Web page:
All engineering design is based in physics, so we will start off with a reminder of some fundamental thermal management principles. For those responsible for cooling systems who don’t have a mechanical engineering background, this will get you started. Why would any system need to have the added cost and power burden of a cooling system? When is a cooling system needed? When it is needed, how do I explain to my product manager or lead engineer that it is necessary?
When adding cost and complexity to any project the decisions need to be defended, usually in the simplest of terms. It helps to keep these conversations short. It also helps to know that an active cooling system is needed at the onset of the project. It is much harder to add cooling after the design is 90% done than it does at the beginning. This means that waiting, and putting off the inevitable need for a cooling system, could lead to a situation in which a kilowatt of heat needs to be dissipated through something the size of a thimble. Redesigns are more expensive, in both schedule and dollars than designing in the cooling system at the beginning of the project. Entire papers at electronics packaging symposiums have been dedicated to this idea.
Active cooling, for the purposes of this discussion, is a system that will allow the elements to be cooled to be kept at or below ambient temperature. Typically, either a vapor compression (refrigeration cycle) or a thermoelectric (Peltier) device is used to accomplish this.
Passive cooling in this nomenclature means a system that by its design cannot maintain a temperature that is below the ultimate heat sink, typically ambient air. For the purposes of these discussions, ambient air will be the ultimate heat sink of choice.
In every application that consumes power, essentially every laser, electronics, human, battery, and system in existence, the cooling path needs to be determined so that the limits on the operating temperature can be maintained. In a passive system such as the one shown in the figure, the application draws power in and produces its signal, energy conversion to provide a useful output. The inefficiencies innate to all systems dictate that there will also be waste heat produced. Without active cooling, the temperature of the device will increase until the energy balance of Power = Power Out + Waste Heat is satisfied.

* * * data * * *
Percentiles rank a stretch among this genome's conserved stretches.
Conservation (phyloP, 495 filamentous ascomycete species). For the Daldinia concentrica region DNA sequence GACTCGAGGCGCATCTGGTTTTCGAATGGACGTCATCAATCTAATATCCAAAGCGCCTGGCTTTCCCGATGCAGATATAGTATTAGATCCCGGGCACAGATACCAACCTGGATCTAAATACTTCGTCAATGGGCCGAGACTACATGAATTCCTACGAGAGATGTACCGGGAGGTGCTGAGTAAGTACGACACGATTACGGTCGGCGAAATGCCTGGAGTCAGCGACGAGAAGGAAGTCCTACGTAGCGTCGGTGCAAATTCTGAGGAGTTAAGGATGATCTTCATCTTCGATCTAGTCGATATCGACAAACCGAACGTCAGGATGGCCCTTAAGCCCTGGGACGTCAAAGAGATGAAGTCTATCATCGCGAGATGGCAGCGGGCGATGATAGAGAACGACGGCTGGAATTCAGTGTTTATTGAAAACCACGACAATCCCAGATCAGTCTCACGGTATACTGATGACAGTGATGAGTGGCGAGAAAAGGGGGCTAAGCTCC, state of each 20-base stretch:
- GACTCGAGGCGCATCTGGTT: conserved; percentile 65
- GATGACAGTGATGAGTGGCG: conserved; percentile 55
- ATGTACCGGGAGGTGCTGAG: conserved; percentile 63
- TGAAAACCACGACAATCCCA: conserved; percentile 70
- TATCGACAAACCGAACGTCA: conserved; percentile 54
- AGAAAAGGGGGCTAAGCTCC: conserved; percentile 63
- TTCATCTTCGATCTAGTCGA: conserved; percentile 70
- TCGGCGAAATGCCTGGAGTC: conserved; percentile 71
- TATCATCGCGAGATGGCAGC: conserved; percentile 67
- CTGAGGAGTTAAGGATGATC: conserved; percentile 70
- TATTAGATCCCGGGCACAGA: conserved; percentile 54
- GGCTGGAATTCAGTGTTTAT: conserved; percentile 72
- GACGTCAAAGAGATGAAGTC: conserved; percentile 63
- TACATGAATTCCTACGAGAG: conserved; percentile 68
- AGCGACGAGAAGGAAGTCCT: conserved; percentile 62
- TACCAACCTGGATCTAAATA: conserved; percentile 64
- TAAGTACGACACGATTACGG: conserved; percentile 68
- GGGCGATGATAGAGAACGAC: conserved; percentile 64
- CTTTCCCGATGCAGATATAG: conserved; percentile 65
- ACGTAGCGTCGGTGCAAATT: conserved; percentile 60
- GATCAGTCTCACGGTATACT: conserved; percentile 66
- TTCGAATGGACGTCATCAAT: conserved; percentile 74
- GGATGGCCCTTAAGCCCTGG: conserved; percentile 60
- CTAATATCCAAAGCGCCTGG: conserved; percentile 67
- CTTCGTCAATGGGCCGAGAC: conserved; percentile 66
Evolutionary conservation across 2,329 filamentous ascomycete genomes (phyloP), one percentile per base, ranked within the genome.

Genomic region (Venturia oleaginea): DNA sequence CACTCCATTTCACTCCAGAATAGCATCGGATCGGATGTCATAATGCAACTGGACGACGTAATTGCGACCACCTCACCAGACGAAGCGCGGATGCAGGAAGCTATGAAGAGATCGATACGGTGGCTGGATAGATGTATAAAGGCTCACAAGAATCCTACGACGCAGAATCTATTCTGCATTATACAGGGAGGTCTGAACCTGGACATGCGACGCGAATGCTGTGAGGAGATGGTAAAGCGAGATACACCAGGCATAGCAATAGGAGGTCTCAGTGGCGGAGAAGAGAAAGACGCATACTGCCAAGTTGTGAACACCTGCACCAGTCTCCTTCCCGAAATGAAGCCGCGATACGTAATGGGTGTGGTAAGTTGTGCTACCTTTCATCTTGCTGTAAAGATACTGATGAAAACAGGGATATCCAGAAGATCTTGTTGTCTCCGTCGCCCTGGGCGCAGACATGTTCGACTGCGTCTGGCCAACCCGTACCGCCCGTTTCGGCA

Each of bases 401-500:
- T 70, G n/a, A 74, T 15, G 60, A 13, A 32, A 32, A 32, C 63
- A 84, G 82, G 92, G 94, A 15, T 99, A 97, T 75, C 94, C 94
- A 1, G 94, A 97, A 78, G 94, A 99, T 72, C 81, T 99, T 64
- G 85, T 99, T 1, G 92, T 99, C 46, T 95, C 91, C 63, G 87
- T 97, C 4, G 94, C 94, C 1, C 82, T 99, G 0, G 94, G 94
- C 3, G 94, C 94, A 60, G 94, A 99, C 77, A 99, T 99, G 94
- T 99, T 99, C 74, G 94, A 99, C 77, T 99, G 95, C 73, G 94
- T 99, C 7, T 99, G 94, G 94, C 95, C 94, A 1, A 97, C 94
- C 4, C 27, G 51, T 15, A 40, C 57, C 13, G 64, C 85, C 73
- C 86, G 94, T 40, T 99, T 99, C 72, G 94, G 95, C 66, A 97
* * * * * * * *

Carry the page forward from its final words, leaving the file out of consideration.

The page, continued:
This blog and all cooling systems are designed to control the temperature of the device in question to sustainable and desirable levels with a minimum of cost, size, weight, and maximum efficiency. If the required temperature is lower than the ambient temperature, then an active cooling system is required.
Have you ever wondered why you can only ride an exercise bike indoors for a short period of time without overheating when you can ride for hours on the open road? As an endurance cyclist, I learned that indoors is not the place to practice endurance rides. Hint, it’s not boredom. David Gordon Wilson, in his book “Bicycling Science” explains it. The human body is essentially a heat engine wherein the power output is determined by the difference in temperature between the hot and cold sides of the system. On the open road, there is an airstream flowing over the entire body dissipating the heat while the sweat provides evaporative cooling from the body’s surface. When riding indoors, even with a fan, the cooling effect is far more limited than it is on the road. There is simply not enough delta T to sustain a high-power output. Indoors, the sweat builds up and drips onto the bicycle, because there is not enough airflow to evaporate the sweat. The body overheats. This is what happens to our devices when they are not cooled properly. Next time, we will cover some of the nuances and limitations of passive cooling in hot environments.